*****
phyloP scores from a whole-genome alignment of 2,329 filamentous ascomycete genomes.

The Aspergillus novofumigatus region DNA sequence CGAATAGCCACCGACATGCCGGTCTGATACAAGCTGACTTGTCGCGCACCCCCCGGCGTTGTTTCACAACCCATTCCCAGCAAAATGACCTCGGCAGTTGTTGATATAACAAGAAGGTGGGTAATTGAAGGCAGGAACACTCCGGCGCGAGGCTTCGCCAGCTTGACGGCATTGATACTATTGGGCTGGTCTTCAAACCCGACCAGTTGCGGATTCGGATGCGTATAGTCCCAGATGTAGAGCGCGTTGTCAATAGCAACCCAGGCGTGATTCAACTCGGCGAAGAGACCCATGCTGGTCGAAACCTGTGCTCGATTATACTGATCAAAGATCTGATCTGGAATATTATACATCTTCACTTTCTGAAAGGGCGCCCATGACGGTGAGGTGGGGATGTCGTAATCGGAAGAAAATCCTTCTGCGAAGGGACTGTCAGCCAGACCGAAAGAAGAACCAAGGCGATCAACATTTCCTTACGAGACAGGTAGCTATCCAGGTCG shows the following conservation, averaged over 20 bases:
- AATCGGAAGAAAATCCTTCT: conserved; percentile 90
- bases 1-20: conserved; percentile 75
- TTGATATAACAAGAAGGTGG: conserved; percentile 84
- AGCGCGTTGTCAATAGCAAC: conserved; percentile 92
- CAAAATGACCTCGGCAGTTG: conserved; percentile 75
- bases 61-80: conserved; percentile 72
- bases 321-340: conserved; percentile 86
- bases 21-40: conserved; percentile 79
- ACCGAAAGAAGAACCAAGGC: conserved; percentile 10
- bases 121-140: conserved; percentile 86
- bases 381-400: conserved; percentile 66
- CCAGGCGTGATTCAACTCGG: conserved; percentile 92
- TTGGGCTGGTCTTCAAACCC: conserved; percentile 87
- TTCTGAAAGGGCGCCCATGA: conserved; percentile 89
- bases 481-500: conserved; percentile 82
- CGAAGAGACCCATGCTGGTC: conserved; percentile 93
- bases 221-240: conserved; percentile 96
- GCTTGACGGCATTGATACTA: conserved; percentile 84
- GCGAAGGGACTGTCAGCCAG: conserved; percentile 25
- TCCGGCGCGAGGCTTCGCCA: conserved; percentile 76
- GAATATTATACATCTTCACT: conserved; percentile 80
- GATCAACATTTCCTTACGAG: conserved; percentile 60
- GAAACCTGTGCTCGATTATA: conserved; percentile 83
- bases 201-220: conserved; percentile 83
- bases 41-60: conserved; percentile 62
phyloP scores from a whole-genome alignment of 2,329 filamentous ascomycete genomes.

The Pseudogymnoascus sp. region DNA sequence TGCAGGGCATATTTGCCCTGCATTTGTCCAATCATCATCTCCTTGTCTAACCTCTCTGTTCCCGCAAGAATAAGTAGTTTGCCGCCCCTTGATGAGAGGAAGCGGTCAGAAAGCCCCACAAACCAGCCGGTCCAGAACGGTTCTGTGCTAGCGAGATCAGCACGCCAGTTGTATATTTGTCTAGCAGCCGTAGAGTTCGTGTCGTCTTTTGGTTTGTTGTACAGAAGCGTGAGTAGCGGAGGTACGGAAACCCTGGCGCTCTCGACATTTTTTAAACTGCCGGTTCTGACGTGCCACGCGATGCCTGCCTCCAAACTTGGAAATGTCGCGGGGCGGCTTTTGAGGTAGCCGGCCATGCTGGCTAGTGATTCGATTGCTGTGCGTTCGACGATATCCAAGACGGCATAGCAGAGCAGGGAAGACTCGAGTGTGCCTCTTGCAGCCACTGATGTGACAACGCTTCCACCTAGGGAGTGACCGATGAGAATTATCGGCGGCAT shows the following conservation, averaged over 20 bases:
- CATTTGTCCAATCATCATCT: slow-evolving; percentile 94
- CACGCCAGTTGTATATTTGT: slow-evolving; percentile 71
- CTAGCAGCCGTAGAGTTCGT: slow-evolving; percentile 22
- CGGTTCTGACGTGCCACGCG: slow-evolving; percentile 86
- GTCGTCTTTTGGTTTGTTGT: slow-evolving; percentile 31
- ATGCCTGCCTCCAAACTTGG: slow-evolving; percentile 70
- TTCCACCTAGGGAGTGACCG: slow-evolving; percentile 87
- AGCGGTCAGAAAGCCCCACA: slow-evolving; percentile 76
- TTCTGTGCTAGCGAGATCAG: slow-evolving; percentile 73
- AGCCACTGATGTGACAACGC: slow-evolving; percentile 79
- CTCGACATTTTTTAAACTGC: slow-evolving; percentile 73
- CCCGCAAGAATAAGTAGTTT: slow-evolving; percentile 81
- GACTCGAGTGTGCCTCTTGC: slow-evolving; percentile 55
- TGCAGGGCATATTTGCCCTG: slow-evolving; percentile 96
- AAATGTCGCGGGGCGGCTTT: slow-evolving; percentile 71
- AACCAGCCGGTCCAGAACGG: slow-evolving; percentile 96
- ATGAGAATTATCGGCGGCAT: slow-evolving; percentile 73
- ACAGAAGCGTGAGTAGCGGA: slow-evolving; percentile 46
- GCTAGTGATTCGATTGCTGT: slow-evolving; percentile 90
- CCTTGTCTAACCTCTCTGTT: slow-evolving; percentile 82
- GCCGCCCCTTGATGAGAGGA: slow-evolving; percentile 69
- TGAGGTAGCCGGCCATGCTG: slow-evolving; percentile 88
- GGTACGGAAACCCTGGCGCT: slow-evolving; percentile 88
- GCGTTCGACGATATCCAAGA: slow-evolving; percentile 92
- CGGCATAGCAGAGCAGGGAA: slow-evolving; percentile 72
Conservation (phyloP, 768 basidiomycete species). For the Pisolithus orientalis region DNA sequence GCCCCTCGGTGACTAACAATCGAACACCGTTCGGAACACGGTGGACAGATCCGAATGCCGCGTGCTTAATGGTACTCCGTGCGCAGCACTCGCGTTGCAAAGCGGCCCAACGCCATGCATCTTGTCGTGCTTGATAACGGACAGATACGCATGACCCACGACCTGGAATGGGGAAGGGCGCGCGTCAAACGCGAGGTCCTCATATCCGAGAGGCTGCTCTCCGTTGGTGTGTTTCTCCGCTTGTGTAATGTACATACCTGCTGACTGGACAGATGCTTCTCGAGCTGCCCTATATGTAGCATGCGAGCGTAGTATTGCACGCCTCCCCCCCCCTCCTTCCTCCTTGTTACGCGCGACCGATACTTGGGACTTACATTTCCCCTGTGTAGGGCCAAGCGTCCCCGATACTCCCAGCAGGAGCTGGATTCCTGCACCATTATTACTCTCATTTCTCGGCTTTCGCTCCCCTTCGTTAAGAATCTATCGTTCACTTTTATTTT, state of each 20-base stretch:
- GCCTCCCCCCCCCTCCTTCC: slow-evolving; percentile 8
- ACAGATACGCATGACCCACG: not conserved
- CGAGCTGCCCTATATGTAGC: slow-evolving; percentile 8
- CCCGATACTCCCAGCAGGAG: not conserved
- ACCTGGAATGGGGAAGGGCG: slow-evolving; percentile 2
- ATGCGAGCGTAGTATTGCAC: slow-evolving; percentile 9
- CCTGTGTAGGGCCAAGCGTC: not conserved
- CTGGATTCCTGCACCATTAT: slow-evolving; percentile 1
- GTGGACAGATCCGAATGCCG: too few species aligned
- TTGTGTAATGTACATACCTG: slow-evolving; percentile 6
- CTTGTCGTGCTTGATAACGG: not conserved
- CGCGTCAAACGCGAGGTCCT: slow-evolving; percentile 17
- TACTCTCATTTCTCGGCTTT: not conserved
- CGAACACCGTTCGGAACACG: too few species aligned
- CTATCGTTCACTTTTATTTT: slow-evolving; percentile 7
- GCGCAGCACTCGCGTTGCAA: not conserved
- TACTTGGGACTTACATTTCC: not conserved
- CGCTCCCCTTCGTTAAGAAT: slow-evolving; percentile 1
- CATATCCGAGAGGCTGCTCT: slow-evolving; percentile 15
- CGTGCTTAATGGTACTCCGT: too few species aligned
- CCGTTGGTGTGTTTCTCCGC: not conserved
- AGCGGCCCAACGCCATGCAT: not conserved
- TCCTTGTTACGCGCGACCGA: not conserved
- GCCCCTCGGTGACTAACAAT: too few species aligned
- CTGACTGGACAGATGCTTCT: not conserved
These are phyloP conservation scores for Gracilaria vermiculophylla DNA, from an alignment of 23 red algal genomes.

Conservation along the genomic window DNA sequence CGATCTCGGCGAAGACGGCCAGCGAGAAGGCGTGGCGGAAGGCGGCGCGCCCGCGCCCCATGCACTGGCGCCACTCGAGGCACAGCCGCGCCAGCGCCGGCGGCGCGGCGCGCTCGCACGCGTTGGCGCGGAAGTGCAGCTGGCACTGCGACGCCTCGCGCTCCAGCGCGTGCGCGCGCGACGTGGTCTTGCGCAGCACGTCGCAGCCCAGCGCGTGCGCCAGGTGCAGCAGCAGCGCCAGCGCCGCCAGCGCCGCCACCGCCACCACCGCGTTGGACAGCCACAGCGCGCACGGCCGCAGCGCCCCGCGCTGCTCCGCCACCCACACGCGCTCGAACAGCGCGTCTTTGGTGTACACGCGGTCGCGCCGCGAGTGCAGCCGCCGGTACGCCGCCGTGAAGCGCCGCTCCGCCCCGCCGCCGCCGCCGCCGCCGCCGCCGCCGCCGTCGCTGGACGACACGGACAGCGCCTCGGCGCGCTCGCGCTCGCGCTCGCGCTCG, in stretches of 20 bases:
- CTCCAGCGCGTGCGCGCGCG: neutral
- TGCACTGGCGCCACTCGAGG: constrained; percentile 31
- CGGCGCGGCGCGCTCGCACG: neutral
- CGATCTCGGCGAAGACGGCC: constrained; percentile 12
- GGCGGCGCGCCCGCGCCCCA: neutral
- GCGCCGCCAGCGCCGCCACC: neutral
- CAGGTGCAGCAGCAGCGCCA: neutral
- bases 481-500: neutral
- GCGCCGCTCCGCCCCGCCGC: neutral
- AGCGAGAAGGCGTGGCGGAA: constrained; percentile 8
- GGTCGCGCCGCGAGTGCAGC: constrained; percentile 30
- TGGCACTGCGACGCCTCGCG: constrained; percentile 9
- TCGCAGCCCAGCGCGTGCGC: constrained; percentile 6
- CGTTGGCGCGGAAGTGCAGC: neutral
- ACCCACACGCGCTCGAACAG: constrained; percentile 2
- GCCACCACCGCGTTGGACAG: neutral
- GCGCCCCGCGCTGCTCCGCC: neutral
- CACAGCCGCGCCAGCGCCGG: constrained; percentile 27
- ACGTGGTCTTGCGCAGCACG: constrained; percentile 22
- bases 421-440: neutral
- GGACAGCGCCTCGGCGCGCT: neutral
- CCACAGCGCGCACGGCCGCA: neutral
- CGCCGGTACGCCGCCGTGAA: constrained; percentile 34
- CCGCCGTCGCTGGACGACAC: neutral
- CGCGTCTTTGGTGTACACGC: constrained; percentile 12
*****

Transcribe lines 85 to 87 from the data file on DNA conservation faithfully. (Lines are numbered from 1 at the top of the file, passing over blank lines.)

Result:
- CGGCGCGGCGCGCTCGCACG: neutral
- CGATCTCGGCGAAGACGGCC: constrained; percentile 12
- GGCGGCGCGCCCGCGCCCCA: neutral